Hex grids. Column shifts. Odds ratios. Zones of control.
These are the essential, primordial building blocks of commercial wargaming, invented whole cloth – much like the hobby itself – by Charles S. Roberts and his Avalon Hill Game Company. Many gamers grew up playing the Avalon Hill titles before graduating to more sophisticated simulations.
Since the hobby had already started to collapse when I was born, and had started to rebound and grow in new and interesting directions by the time I was aware that it even existed, I didn’t have that experience. My first wargames weren’t Avalon Hill boxed games or even SPI folios. They were instead whatever I could find online that was free and didn’t look too complicated to print up and assemble.
Which is how I started playing Lou Coatney’s games, where I learned about column shifts, odds ratios, and EZOC – as well as comparatively more rarified concepts like exploitation phases, tracing supply, negation of EZOC by friendly units... the list goes on and on. Mr. Coatney’s designs are old-fashioned in the best sense of the word, using the common language of wargames very expressively, which makes them very easy for a gamer to pick up and play, while remaining quite modern in that they’re very clean and streamlined designs with clever, flavorful chrome rules.
When Mary and I first approached Mr. Coatney about publishing some of his designs in boxed editions, and he was receptive, I started thinking about the box top and what I would want it to convey to potential customers. More-or-less immediately I hit upon the idea of doing an overt homage to the earliest games in the hobby, the old Avalon Hill games.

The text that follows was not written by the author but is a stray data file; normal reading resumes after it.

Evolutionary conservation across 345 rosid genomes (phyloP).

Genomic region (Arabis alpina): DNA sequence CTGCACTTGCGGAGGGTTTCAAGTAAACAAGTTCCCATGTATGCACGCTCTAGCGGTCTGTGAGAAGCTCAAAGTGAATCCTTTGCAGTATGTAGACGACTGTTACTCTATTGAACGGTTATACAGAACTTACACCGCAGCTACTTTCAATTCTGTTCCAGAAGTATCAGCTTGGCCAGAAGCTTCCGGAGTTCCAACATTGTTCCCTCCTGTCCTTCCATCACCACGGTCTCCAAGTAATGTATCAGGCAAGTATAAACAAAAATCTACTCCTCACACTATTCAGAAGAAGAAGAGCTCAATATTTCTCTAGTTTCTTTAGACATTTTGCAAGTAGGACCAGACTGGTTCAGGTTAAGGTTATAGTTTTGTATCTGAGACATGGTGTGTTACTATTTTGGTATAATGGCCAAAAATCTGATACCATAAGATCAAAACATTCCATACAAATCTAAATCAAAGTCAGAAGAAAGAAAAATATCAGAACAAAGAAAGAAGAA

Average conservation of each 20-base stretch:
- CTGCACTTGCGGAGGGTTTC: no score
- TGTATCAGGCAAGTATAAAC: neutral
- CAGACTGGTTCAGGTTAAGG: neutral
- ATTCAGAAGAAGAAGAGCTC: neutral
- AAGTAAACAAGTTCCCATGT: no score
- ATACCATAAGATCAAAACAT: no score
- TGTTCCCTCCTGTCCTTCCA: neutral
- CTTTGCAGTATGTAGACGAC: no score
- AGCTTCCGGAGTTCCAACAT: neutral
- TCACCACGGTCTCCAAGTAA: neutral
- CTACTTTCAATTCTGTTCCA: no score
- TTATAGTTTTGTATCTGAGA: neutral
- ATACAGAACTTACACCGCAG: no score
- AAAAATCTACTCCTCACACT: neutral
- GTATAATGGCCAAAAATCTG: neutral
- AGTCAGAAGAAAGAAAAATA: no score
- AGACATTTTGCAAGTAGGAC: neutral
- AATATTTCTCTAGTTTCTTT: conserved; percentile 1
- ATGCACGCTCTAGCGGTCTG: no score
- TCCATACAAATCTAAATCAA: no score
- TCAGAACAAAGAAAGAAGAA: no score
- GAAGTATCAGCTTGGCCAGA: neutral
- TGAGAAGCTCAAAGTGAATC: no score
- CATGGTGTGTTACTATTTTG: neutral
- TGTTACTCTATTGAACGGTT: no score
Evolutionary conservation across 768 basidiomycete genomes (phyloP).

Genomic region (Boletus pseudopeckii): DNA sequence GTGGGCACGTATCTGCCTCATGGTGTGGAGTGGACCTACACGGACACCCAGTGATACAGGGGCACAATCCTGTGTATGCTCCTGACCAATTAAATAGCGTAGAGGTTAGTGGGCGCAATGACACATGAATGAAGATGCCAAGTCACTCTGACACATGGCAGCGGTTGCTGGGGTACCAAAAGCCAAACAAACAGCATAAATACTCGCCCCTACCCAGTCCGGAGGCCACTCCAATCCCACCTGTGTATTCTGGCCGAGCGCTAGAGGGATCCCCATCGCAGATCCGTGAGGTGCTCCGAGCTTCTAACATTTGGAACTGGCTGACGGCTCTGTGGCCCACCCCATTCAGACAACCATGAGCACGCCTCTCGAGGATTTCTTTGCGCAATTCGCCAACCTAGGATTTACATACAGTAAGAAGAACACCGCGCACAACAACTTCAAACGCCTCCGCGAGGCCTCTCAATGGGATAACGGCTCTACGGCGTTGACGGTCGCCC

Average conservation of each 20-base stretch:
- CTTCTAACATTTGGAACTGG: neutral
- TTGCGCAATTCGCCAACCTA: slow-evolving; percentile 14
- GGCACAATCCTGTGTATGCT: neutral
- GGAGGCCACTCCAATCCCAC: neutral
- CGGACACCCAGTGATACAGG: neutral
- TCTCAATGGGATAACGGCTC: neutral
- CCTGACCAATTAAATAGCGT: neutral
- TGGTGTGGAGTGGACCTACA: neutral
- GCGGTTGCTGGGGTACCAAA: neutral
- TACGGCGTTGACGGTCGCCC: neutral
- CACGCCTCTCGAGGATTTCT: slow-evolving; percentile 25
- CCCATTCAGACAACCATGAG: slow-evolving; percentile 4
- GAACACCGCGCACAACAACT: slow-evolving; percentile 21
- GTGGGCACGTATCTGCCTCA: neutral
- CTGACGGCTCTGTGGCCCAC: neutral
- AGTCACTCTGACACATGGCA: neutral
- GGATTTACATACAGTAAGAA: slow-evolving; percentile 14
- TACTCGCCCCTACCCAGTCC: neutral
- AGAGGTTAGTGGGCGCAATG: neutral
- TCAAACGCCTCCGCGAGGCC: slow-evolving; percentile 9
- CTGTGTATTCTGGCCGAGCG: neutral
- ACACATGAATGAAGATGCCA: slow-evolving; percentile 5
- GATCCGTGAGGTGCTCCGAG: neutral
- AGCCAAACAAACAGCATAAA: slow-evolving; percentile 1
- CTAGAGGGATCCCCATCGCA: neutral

More specifically, my point of reference was the only old-school Avalon Hill game I owned (having acquired a copy through the invaluable "Wargamer Pay It Forward" Facebook group), D-Day.
While homages abound in advertising and packaging material for film, television, and comics – perhaps especially comics – it isn’t something you see a lot in gaming, and I thought the novelty of an old-fashioned box-top would not only hit some nostalgia buttons, but would convey certain things about the games contained therein: their simplicity, their elegance, the kinds of mechanisms used. Once I had decided on a homage/pastiche, everything came together fairly quickly, with fairly minimal revisions or drafts.
Too many homages are half-assed and get the little things wrong. For example, it seems like once or twice a year some movie or TV show or another has a song-and-dance number that’s clearly meant to evoke classic Hollywood musicals, complete with vibrant Technicolor. But almost invariably they get it all wrong: the framing is awful and constricted, the wrong lens is used, the lighting “off”. It’s someone who is checking items off a list without actually doing the work to pull it off. It’s good enough to fool the casual observers who don’t really like or “get” movie musicals, but it’s bound to rub the rest of us the wrong way. (Compare this to the pitch-perfect details in the recent Coen Brothers film HAIL CAESAR, which gets not only movie musicals, but all the genres lampooned, exactly and precisely and affectionately and hilariously right.) So, the bulk of the work for this cover was just doing my best to get the specific details right - the typeface, the character spacing, the color blocks and spatial ratios - while making very slight changes that also reflect my own sensibility.